Herbs are a time-honored way to comfort and balance bodies challenged by pain. They offer ways to nurture the nervous system, soothe the fires of inflammation, and ease tension. There are many different herbal recipes for bodies in pain that have been used for these purposes down the ages, and we’ve been exploring some of them in a series of articles here at the Herbal Academy. We have examined an Herbal Perspective on Pain, and broken the subject down in Herbalism and Acute Pain and Herbs and the Chronic Pain Puzzle.
To wrap up this series, I would like to share three herbal recipes for bodies in pain. I use these recipes at home to help bring balance when I’ve overdone it with stress or been a little overzealous during a workout.
I know in these cases that pain is my body’s way of saying, “Hey, hold on a minute!” and I do my best to honor that need for rest and recuperation. At the same time, there’s no need to suffer through it. A pick-me-up elixir, a liniment for sore muscles, or a soothing cup of tea can make the day much easier.
Using these recipes also gives you an opportunity to “check in” with your body and be mindful of what it’s trying to tell you. So rather than grabbing one of these recipes while you are on the go, try to carve out a few minutes to practice mindful self-care. Mute your cell phone, find a quiet place to sit, and allow yourself to simply be and observe how the herbs make you feel. You may find that taking a few minutes this way allows you to breathe and that a little perspective will find its way back to you.
3 Balancing Herbal Recipes for Bodies in Pain
1. Meadowsweet & Roses Tea
This meadowsweet tea is a welcome ritual when I want to take a moment to breathe.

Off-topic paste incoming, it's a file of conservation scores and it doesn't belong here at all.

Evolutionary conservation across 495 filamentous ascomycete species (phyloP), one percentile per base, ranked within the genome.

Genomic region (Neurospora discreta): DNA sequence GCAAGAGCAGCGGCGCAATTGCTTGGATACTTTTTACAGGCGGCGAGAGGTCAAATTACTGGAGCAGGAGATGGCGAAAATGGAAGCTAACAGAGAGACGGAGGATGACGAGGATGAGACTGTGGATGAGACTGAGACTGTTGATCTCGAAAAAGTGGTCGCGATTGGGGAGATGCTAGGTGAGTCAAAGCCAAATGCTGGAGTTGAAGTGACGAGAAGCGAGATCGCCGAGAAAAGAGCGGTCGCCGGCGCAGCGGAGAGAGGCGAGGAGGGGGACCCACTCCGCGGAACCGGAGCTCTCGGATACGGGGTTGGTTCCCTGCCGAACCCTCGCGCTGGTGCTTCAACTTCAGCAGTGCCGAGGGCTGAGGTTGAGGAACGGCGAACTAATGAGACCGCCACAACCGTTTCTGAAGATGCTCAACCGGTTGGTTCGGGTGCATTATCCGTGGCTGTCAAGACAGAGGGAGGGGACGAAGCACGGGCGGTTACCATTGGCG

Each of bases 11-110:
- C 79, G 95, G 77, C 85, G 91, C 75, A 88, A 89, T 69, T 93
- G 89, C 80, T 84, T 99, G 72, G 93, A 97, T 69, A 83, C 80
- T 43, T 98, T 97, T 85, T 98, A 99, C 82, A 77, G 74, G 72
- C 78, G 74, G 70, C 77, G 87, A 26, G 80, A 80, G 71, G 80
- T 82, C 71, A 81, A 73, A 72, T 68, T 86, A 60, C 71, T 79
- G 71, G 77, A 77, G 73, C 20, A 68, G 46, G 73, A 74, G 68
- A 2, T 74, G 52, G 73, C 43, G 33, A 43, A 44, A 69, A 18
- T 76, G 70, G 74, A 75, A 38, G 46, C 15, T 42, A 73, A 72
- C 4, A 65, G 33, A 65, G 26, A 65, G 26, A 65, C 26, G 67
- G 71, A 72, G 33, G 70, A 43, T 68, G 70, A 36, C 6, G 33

Meadowsweet has a reputation for being a soothing general-aches-and-pains sort of herb, and it’s one of my favorites to turn to when I’m experiencing a stress-related headache. Rose petals are aromatic, calming, and a gentle nervine perfect for times when you need a little nurturing. For extra flavor, a dash of cardamom and a little sweetener make this a truly pleasant cup of tea.
Meadowsweet & Roses Tea
1 teaspoon dried meadowsweet
1 teaspoon dried rose petals
1 dash of cardamom powder (for taste)
Your choice of honey, stevia, or maple syrup to sweeten to taste
- In a heat proof glass vessel, combine the meadowsweet, rose petals, and cardamom powder.
- Add 8-12 ounces of hot water just off the boil.
- Cover and allow to steep for 10 minutes.
- Strain the infusion into your favorite teacup or coffee mug. Sweeten to taste.
- Take a few minutes to clear your mind, focus on your breath, and enjoy your tea!
2. Simple Mugwort Liniment
In Medicine of the Earth, Susanne Fischer-Rizzi mentions of mugwort that:
“After a strenuous hike or a long day on one’s feet, a mugwort foot bath will relax and invigorate tired legs and feet” (Fischer-Rizzi, 1996, p. 205).
Although the ritual of brewing and enjoying a foot bath can be a welcome time for self-care, I also decided to make a liniment and keep it in a spritz bottle for the day after a long hike or as an after-run refresher.
Simple Mugwort Liniment